Now, let’s look at the other challenge: supporting mmWave in a smartphone form factor. It is no exaggeration to say that modern mobile devices are one of the most complex technology marvels ever invented. Yet surprisingly, they are incredibly easy to use. This is made possible not only by the processor and modem chips but also the complex RF components and circuitry that connect them. This helps in sending and receiving the right signals from the network in the most and power efficient way. Supporting mmWave in devices poses a fundamentally different and more difficult challenge than supporting sub 6 GHz bands. The mmWave bands experience much higher losses and behave differently when going though cables, filters and other RF components. This means, unlike sub 6 GHz, the RF transceivers and the antenna elements have to be intelligently designed with minimal cables/connectors between them. Also, to make mmWave to work, it requires numerous antennas: 8 to 32 per device. All of this limits the location of the antennas on the device, which obviously significantly impacts the form factor as well as performance. Let’s look at one simple example of the challenges involved. Now remember mmWaves don’t go through obstacles? When holding the device, hands and others body parts become obstacles and block the signal, and you have to design mechanisms to overcome this adversity, say by putting distributing antennas around the device not just at one location. Just more proof that treating mmWave as another band does not work.
It seems deploying mmWave is a difficult proposition. So, why consider it at all? Well, wireless engineers, enjoy solving such difficult challenges. Also it helps that the rewards of solving mmWave puzzle are incredibly valuable. While available bandwidths in the lower bands range from in 10s of MHz up to couple of 100s of MHz, mmWave potentially offers 10s of GHz, i.e. more than 100-times! Imagine trying to ration drinking water in terms of bottles and cases; mmWave would be analogous to bringing in a giant water truck. So mmWave is the future. Looking at the data demand trends, the wireless industry can use all that bandwidth and then some!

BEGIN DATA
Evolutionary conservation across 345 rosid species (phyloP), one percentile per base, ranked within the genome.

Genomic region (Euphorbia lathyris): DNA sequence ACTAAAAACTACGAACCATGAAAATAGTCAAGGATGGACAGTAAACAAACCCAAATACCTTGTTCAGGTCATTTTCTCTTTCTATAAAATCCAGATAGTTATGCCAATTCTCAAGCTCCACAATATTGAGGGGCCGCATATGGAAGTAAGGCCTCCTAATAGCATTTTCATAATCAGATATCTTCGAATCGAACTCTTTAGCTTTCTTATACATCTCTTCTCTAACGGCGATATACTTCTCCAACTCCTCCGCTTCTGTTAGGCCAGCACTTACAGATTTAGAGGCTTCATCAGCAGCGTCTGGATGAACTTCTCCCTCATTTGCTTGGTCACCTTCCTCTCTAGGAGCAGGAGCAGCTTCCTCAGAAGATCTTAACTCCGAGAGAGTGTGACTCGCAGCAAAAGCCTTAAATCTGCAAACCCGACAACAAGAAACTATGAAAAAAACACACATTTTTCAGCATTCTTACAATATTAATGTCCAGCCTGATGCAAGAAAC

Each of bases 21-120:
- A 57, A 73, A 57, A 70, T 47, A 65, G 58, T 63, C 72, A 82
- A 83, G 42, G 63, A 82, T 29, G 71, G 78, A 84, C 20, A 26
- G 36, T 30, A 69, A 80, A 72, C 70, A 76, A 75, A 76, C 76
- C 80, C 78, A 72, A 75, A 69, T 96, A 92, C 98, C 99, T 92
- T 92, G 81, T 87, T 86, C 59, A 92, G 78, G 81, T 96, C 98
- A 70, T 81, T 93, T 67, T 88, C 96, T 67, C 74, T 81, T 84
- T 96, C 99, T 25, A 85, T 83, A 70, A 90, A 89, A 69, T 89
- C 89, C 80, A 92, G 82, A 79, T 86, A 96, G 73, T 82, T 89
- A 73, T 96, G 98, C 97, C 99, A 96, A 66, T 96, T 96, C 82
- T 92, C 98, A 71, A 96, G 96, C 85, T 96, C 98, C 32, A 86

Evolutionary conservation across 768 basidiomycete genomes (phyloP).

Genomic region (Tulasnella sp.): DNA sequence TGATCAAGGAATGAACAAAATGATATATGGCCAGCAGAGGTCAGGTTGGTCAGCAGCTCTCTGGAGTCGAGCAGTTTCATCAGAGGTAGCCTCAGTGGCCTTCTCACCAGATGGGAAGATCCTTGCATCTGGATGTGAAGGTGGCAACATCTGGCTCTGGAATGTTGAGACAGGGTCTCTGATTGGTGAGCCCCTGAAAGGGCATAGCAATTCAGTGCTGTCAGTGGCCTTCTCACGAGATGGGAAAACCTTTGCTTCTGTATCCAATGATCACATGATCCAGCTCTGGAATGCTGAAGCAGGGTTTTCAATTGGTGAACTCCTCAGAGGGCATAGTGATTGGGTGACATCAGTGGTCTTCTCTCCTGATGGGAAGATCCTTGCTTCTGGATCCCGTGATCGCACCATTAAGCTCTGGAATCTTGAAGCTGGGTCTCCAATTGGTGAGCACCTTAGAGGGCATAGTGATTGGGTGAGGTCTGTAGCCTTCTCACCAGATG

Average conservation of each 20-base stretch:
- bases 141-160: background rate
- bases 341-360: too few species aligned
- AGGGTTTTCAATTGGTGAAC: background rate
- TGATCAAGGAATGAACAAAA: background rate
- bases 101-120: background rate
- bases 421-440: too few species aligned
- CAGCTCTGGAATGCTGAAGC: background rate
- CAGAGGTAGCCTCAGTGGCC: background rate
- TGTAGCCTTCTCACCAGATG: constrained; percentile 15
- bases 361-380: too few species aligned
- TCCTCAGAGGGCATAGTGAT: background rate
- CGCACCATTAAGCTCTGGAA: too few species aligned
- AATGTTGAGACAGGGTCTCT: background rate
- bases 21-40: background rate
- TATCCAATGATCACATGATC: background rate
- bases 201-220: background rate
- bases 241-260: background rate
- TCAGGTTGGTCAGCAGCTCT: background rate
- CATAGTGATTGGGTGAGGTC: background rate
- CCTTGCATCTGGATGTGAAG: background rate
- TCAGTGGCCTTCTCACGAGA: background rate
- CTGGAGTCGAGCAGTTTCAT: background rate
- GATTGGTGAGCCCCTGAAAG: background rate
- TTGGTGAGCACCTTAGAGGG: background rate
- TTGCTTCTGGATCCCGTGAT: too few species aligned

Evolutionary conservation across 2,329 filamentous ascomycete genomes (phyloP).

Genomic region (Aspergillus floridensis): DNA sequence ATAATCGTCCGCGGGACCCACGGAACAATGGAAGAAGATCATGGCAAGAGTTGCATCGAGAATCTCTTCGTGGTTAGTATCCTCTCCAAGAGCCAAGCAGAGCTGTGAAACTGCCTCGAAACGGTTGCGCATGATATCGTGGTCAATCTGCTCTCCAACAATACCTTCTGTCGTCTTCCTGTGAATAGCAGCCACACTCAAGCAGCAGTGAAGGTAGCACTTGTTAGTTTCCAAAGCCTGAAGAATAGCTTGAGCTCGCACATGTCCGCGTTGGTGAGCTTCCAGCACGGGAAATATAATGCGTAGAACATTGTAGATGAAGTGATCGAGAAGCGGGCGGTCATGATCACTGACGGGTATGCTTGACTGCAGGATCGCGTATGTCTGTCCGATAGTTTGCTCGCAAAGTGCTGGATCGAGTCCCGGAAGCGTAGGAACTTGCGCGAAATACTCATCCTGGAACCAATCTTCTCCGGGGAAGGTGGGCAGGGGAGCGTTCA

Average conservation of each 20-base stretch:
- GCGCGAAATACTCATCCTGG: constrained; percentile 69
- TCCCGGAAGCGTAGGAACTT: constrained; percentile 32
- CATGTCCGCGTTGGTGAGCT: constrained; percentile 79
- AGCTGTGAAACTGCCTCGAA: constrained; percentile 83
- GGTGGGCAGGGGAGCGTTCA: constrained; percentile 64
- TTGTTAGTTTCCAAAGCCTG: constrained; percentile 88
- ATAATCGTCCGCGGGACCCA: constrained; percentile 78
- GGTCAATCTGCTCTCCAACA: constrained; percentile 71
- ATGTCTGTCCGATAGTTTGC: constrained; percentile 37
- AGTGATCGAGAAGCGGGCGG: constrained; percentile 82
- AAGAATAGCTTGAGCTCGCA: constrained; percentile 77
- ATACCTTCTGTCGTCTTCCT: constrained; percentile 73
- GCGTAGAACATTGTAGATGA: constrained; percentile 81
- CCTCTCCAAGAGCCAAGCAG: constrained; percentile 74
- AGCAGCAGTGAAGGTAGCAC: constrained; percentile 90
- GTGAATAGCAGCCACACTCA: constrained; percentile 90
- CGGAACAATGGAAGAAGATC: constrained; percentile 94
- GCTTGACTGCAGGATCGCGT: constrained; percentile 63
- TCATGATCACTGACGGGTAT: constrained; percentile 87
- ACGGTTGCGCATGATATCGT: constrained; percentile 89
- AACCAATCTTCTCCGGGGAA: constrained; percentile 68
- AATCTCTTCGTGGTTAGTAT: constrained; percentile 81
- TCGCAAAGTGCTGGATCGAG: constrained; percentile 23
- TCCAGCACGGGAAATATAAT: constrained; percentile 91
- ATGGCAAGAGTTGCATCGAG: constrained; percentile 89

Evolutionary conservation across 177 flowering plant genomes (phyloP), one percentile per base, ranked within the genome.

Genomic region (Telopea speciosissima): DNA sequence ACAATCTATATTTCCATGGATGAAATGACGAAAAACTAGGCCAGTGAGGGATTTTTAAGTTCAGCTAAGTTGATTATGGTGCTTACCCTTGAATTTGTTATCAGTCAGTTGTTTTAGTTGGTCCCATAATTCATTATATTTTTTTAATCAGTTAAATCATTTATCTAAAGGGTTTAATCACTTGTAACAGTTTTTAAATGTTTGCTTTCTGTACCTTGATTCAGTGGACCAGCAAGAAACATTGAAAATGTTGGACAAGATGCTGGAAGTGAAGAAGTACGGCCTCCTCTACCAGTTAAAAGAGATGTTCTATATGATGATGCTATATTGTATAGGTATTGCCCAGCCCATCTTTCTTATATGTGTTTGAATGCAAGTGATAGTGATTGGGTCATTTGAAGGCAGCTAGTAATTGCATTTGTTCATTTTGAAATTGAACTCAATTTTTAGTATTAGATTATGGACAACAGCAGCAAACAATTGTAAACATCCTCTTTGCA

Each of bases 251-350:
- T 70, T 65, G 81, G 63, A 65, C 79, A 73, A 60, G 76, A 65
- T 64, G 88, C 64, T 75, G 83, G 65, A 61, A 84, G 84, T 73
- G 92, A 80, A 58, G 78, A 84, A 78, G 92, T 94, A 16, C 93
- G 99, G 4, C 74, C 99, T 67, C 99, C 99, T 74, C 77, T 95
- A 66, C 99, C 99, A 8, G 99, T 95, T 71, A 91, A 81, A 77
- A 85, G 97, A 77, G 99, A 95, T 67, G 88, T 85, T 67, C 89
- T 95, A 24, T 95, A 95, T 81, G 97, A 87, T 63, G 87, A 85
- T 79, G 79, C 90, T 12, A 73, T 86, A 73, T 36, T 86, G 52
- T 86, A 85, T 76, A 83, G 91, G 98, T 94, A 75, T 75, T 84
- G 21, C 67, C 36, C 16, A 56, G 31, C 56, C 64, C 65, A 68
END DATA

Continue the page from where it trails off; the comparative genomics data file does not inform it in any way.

Enough with the problems, what are the solutions? I must say, the mmWave train is just getting started. There are many solutions being worked on, with the initial ones showing lot of promise. For example, from the network side, relying on small cells is an attractive proposition. AT&T just signed a contract with the city of San Jose to use the streetlamp posts, for their small cell deployments. which is a very clever approach. The FCC recently announced easing of building restrictions on small cell deployments, which is also a very good development. Some operators such as Verizon are initially targeting fixed broadband use cases, which is a great way to start off with mmWave, and there are many others.
On the device side (as well as network), using large numbers of antennas (called as antenna arrays) are a must. Some of the leading silicon providers have already demonstrated mmWave solutions in smaller formfactors as well as shown mmWave working in non-LoS and outdoor environments. There are already a handful of 60 GHz mmWave Wi-Fi (aka 60 GHz Wi-Fi) commercial products in the market, giving an early glimpse of the technology at work. All of that shows great progress and point towards a strong future for this frequency band.
So, it is worth repeating : mmWave is not just another band. It needs lots of focus and innovation to make it a reality. But the rewards are worth all the trouble. The initial solutions are promising. But it is very early in the process. It is likely that whomever solves this puzzle most effectively, will dominate the 5G market for years to come.